The Dig Soundtrack
The Dig Soundtrack
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In 1995, LucasArts and Steven Spielberg took three astronauts into an adventure into space and another world with the PC graphic adventure The Dig. Michael Land, the leading force behind most Monkey Island scores, was assigned to create the score. To depict the scenes and emotions of the game, he chose to hybridise synthetic and orchestral elements, blending influences ranging from Wagner to Vangelis to Bach with his own subtle musicality. The resultant score is accessible yet abstract, simple yet deep. It was so well-received by gamers that, for the first time in LucasArts’ history, it even received a stand-alone soundtrack release.
The opener “Mission to the Asteroid” is the most expansive and cinematic entry of the score. It underscores the opening to the game, in which three astronauts journey to space to destroy an asteroid, yet are somehow warped into another world. Much of the piece therefore depicts the vastness of space using ethereal synthetic samples and rich chord sequences. However, during its ten minute duration, it also enters sections more akin to orchestral action music or dark ambient music, all the while remaining smooth and subdued. Much of the composition conveys beauty and serenity, yet there is a certain tragic element created with the sweeping chord changes and sometimes elegaic motifs, some of which are sampled from Wagner. Whether listened in conjunction with the game or on its own, the composition will take listeners on a very personal journey.
The majority of the soundtrack retains the atmospheric approach of the soundtrack. “Another World” sounds almost continuous with the opener with its slow synthy sounds. Despite using a similar core palette of strings, chorus, and synthesizer, there is a slight shift of timbral colour created, especially with the soft brass elements and resonant bells. In addition, there is a slight transition of emotion from uncertainty towards bewilderment and acceptance. Exploration themes such as “The Ancient City” and “A River Canyon” slowly evolve from near-silence to more substantial and revealing moments. Both slowly shift from hazy electronic elements to incorporate more acoustic sounds and the soprano voice in the latter is especially moving. They don’t seem to go very far on technical inspection, yet the musical choices offered result in such emotional and enlightening music nevertheless.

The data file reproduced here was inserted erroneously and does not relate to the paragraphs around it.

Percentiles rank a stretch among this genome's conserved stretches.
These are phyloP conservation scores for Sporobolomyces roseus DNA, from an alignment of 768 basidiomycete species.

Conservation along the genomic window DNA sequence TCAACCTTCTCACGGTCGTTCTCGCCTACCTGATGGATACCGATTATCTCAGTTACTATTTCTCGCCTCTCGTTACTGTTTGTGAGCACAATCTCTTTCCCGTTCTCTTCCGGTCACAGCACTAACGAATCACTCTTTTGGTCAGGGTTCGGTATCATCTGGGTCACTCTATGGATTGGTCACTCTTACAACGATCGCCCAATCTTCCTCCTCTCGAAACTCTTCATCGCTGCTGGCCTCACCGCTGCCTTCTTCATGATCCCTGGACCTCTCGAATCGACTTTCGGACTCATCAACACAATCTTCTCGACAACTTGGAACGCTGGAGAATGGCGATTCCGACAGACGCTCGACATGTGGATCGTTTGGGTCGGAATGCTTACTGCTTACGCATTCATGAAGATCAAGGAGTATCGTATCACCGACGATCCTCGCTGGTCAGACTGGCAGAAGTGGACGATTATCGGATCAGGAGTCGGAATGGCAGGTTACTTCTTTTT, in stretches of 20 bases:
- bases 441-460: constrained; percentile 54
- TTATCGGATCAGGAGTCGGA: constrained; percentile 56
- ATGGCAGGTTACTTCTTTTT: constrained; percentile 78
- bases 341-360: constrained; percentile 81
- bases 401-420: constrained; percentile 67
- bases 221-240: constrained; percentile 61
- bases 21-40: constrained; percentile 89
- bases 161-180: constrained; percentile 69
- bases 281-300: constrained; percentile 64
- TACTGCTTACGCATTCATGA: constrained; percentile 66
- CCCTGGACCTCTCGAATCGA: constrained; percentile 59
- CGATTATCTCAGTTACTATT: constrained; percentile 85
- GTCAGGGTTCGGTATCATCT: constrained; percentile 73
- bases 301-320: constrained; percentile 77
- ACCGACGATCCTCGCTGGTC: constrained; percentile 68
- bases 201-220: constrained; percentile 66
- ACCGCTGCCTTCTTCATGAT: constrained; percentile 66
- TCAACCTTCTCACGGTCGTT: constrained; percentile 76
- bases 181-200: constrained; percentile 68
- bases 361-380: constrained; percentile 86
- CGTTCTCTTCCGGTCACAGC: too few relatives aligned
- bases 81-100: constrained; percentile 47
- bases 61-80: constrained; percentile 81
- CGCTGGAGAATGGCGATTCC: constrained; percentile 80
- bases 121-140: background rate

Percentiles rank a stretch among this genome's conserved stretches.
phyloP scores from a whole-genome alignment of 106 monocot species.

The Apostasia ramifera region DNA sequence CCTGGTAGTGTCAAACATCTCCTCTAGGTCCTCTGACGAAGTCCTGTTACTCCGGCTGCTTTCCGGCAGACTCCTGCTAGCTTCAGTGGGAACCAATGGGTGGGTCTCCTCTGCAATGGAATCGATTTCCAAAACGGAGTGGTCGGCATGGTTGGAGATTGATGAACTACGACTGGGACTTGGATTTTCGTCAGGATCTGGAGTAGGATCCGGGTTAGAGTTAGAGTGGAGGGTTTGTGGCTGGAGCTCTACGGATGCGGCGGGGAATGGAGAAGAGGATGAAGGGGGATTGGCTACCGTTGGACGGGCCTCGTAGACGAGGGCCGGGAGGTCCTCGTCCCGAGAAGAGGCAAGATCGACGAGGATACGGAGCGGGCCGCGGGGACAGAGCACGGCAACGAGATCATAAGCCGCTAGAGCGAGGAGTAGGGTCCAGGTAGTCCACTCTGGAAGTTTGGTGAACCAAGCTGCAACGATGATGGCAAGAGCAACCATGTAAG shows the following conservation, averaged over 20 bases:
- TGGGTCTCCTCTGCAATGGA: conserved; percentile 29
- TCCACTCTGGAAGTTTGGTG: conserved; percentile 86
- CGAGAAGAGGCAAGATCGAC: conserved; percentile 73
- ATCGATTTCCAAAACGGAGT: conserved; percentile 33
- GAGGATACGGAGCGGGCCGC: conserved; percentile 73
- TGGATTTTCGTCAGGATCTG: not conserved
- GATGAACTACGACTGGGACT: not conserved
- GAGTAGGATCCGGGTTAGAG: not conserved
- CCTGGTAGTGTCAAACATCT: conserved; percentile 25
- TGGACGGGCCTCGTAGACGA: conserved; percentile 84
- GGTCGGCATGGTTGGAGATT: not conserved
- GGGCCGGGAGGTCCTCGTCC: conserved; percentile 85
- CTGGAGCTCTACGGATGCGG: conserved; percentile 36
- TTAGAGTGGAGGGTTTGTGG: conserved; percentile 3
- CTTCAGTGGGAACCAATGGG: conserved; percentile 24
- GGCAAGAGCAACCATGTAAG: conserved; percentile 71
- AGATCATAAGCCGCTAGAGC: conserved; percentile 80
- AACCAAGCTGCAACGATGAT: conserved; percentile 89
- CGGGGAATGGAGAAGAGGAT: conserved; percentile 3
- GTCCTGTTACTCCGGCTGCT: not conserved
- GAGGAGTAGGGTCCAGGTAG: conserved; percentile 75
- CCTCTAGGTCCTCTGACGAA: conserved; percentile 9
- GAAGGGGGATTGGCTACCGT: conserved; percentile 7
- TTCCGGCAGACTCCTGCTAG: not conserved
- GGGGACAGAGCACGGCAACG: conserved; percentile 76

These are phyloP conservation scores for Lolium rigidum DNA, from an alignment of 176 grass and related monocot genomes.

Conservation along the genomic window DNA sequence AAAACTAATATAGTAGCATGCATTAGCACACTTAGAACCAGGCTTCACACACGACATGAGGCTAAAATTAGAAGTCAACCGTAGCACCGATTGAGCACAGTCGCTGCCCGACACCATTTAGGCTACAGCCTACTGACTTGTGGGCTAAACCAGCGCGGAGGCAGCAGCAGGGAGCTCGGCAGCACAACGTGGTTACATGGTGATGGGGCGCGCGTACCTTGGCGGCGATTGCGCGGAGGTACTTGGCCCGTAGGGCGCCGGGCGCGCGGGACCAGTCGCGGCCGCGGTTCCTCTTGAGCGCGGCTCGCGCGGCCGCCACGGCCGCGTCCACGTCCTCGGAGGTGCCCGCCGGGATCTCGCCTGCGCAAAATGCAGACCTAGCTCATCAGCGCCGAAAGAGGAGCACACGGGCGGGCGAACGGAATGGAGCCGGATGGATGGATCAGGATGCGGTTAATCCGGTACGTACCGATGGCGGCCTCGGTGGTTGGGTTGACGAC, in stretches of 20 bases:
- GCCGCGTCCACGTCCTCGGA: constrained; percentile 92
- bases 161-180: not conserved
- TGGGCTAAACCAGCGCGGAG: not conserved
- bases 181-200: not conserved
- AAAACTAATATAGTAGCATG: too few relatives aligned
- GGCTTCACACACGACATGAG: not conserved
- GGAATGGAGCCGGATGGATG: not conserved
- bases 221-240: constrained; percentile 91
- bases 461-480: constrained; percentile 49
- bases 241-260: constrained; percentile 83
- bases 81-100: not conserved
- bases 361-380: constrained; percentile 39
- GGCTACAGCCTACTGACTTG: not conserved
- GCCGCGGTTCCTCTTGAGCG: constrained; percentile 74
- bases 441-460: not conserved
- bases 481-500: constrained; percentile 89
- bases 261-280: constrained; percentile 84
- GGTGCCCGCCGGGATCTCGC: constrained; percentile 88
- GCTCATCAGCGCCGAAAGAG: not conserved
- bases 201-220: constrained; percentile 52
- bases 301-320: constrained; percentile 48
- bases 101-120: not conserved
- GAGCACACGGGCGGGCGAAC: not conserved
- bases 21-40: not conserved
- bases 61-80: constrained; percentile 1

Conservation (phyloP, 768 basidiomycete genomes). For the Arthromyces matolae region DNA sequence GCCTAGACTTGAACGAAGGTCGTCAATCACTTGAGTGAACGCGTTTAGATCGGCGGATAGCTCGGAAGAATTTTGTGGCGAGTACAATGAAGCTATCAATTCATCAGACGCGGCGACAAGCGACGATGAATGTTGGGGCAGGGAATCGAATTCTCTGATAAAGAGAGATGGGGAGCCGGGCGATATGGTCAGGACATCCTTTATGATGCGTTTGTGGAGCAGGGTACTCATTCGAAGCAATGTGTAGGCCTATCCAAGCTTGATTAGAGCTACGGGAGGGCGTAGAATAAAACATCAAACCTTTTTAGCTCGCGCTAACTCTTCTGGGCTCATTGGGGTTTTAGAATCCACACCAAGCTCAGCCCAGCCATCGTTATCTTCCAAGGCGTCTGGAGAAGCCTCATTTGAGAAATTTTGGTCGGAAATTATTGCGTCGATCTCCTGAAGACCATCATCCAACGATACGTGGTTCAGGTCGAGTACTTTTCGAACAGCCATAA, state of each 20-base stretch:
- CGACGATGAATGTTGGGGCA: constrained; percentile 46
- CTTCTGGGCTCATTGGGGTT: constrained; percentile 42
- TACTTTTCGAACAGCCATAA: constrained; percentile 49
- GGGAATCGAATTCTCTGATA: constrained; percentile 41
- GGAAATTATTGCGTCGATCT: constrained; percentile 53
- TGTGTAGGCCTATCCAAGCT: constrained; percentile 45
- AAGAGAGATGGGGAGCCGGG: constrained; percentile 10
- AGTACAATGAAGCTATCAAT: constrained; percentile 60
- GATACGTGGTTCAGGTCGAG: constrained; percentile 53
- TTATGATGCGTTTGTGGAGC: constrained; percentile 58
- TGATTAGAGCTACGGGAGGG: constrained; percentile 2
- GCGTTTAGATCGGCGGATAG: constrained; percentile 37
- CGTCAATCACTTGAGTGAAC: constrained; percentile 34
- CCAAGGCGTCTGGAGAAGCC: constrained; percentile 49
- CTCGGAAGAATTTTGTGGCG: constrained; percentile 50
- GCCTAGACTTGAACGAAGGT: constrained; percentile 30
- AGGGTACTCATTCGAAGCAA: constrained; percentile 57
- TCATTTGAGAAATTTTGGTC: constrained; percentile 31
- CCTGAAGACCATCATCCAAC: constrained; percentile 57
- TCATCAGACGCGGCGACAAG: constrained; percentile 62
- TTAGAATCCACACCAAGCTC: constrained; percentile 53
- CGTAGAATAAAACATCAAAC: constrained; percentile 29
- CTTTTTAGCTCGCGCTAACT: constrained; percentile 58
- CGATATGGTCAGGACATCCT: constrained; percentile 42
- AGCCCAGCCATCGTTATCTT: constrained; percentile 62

Despite the continuous nature of the score, there are some surprising examples of diversity nevertheless. Though the shortest cue of the score, “Ghosts” also has perhaps the biggest immediate impact, juxtaposing fantastical dance-like orchestrations with the eerie warped strings heard elsewhere in the score. “Underwater Cavern” meanwhile takes a distinctly impressionistic approach with its watery piano work and intangible oboe melody. As simple as it is, the synth backing only enhances the atmosphere in and out of the game, unlike so many similarly composed pieces in other albums. The last two pieces of the soundtrack, “Dimensions in Time” and “Cathedral of the Lost”, elaborate on Land’s chorale influence the most. They maintain the Vangelis-inspired soundscapes of the rest of the soundtrack, yet take things in a more spiritual direction with their slowly evolving chord progressions and, in the latter, dabs of chorus.
With just a Kurzweil K2000 synthesizer, Michael Land managed to offer something alien yet personal on The Dig. The soundtrack is very subtle with slow seamless developments and faint but effectual embellishments producing rich and revealing soundscapes. It was treated to remain very much in the background in the game and it works wonderfully in that role. However, it is surprisingly fulfilling even on a stand-alone basis and LucasArts made the right decision releasing it on CD. Many have said that the soundtrack is so beautiful that it has made them cry. While it’s never affected me those extremes, it never fails to immerse and fascinate me.
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Posted on August 1, 2012 by Chris Greening. Last modified on August 1, 2012.